40 x 40 cm | 15 x 15 in
Original painting in oil on board.
"Children's figures randomly placed to create a 2D pattern on the canvas, but they take on narrative since they are human and we are hard-wired to empathise. We super-impose our own memories and feelings of inclusion or exclusion, as children our emotions are raw and pure."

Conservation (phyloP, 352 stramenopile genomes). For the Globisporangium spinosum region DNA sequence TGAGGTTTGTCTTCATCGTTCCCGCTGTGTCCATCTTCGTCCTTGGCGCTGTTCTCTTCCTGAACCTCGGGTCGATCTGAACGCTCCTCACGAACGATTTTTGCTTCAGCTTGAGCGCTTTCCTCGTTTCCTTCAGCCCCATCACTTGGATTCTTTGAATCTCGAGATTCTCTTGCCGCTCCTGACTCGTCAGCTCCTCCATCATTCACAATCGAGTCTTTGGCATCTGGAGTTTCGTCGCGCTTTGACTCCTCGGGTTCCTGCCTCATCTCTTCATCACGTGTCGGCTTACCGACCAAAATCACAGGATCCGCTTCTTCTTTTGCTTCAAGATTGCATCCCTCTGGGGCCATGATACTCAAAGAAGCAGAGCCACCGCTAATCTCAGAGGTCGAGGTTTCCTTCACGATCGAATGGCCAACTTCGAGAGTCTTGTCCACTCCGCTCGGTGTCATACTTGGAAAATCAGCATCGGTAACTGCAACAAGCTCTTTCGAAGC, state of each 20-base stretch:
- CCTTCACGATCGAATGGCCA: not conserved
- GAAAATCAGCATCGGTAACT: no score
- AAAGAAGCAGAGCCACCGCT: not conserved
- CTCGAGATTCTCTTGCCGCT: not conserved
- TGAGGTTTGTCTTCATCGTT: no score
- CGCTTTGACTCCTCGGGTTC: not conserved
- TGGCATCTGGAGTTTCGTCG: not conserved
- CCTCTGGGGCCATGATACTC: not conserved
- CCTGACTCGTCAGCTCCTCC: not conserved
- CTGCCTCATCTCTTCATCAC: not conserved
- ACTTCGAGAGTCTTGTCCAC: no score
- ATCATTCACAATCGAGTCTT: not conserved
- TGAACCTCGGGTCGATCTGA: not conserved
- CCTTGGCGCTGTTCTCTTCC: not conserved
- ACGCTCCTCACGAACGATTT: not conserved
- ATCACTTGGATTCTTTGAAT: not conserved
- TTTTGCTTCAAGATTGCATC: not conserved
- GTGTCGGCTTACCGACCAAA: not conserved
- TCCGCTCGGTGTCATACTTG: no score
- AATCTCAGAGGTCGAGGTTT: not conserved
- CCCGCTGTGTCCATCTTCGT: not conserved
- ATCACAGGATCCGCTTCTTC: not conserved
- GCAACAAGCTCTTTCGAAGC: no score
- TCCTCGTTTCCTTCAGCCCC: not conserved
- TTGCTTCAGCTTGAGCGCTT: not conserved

Helen Latham’s paintings focus on the 21st-century self – how do we relate to each other in a culture saturated by superficiality? Latham imbues her paintings with emotion through the careful use of colour and form. Art, as Latham shows, has a peculiar power to provoke emotion and it is what critic Clive Bell, in 1914, explained is the “aesthetic emotion”, the essential difference between art and all other objects. In Latham’s imagery, colour is used to affect an emotional response, and spatial devices are used to evoke a sense of belonging or alienation in the image’s narrative. In turn, each painting conjures memory to invoke empathy and contemplation of the self in direct relation to the other.